Producers demand the end of the moratorium on cultivated area

More than 170 delegates gathered at the Caztel Center or virtually, on October 26, and demanded the end of the ban on increasing the areas of cultivation in certain hydrographic basins, in particular due to its harmful effects on the protection of land farms in peripheral areas.

The moratorium on cultivated areas was introduced in order to protect water courses, within the framework of the Agricultural Exploitation Regulation (REA), which is the responsibility of the Ministry of the Environment and the Fight against Climate Change, Fauna and Parks (MELCCFP). . The moratorium prevents the cultivation of new plots, except through a plot transfer mechanism. This mechanism allows a company to fallow, or reforest, one parcel in order to deforest another. However, for economic reasons in particular, the latter was used to reforest plots on the outskirts for the benefit of more dynamic areas.

Considering that the reforestation of agricultural land in more forested areas increases the inequality of agricultural potential between territories, the delegates ask for the end of the moratorium on cultivated areas, which is at the origin of this problem.

In his speech, James Allen, President, emphasized the importance of finding consensus despite the great diversity of agricultural companies, both in terms of production and scale. Several topics were also discussed, including:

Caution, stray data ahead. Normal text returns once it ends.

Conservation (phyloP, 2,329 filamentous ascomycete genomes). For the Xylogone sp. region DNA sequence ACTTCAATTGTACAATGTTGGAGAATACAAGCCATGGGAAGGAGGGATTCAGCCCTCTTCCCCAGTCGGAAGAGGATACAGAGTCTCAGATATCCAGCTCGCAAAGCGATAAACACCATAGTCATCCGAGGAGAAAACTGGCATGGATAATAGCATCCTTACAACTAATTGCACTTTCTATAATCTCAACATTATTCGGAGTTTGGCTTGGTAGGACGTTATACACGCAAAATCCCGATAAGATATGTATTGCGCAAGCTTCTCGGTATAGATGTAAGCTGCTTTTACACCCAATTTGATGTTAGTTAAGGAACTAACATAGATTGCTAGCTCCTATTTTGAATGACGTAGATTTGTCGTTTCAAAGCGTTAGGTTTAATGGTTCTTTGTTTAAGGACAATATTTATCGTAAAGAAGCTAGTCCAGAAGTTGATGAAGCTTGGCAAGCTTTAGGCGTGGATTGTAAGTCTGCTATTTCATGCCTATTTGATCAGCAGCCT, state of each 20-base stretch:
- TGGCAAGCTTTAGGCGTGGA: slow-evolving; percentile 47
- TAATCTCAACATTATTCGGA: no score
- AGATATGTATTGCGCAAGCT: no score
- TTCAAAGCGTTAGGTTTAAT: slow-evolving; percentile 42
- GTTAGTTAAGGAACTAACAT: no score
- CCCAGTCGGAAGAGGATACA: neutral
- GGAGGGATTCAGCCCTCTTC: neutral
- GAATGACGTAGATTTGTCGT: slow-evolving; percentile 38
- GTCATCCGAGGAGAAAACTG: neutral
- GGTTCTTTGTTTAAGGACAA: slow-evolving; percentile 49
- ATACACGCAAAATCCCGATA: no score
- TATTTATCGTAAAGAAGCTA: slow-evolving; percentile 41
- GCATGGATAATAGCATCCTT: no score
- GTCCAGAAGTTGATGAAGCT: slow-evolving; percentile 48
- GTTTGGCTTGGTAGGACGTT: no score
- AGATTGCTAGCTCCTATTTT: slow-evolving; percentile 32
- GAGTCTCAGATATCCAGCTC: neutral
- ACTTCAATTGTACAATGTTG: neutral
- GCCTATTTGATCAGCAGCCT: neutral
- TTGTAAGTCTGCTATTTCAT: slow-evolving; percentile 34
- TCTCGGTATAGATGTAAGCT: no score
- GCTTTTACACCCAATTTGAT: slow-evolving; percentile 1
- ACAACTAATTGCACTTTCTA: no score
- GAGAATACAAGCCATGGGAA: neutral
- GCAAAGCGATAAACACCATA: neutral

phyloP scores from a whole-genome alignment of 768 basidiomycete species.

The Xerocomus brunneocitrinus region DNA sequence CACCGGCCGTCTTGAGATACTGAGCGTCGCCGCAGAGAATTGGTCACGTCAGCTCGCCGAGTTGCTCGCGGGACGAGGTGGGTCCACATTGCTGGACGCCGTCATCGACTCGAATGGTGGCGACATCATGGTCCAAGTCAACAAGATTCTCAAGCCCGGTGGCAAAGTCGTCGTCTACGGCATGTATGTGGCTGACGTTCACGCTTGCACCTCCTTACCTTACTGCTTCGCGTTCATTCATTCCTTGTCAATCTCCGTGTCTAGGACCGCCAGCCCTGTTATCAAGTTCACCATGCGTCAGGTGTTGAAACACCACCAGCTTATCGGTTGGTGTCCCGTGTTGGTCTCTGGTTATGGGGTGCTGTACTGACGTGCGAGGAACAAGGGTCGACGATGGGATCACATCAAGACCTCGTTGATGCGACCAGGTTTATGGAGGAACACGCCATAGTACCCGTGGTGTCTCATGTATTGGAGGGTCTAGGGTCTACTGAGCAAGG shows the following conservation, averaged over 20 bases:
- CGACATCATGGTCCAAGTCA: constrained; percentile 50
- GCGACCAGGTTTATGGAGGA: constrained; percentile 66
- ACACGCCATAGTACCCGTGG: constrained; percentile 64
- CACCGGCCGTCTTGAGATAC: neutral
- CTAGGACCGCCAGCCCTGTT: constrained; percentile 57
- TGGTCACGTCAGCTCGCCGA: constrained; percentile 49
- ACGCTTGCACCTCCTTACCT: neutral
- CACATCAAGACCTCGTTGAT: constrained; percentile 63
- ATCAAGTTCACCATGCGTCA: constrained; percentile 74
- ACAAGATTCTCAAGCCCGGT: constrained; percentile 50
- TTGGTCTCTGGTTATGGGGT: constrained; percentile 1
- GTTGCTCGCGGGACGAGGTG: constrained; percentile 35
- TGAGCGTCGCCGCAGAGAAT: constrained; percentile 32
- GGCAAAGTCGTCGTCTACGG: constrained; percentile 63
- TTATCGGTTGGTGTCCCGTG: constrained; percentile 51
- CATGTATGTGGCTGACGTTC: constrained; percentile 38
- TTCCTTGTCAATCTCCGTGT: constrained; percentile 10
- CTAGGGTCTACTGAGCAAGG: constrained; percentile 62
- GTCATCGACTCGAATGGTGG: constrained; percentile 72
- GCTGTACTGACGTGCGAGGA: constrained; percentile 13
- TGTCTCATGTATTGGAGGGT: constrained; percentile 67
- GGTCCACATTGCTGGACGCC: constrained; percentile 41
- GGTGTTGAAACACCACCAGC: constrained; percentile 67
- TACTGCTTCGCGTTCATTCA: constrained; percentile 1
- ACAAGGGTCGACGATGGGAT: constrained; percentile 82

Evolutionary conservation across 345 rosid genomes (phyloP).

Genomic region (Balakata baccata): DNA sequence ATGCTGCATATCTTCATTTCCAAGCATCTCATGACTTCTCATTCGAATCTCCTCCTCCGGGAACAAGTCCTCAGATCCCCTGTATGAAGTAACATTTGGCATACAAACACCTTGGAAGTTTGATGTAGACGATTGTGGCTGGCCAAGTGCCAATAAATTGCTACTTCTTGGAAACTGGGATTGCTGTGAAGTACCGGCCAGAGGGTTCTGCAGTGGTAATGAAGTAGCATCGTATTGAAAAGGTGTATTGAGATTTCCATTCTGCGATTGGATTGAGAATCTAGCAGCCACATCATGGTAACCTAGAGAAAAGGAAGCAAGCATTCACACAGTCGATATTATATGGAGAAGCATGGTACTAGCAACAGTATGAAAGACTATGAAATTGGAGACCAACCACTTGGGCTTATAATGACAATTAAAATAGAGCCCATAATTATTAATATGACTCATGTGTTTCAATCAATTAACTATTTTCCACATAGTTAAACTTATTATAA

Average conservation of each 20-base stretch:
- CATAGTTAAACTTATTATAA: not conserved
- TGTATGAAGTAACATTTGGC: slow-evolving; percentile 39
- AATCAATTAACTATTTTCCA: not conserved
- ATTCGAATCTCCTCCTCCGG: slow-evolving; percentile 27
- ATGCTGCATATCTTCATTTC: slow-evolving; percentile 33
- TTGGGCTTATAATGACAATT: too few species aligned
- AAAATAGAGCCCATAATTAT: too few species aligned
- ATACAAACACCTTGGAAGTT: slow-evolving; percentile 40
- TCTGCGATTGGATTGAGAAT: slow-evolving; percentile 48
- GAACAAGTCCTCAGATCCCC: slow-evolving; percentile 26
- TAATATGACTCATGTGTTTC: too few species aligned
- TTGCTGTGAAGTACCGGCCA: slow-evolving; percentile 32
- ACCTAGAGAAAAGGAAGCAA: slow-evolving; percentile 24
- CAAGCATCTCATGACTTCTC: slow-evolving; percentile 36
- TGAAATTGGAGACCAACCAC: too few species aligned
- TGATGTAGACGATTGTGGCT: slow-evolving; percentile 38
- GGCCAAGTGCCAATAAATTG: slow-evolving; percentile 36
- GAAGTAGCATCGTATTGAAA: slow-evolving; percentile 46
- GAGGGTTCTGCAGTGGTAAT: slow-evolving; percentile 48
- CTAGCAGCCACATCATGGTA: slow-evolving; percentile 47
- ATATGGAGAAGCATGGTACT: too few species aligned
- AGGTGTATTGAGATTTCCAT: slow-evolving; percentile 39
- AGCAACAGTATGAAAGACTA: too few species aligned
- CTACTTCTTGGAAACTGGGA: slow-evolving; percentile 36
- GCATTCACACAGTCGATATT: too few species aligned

– the need to adequately reward ecosystem services and climate change adaptation measures produced by farmers;
– Simplification of procedures for hiring temporary foreign workers;
– the defense of the autonomy and professionalism of farmers.

Stéphanie Levasseur, second vice-president of the UPA, informed the participants about the monitoring of carbon credits, as well as about the many ongoing Union files, including the next Strategic Framework for Agriculture, a five-year agreement both federal as provincial and territorial.

In the morning, through a conference by Daniel Bernier, agricultural research and policy advisor – environment of the UPA, the delegates were able to learn both about the context and the practical aspects of carbon credits. The conference allowed participants to develop a nuanced, realistic and critical view of the prospects for significant profits that private actors sometimes present.

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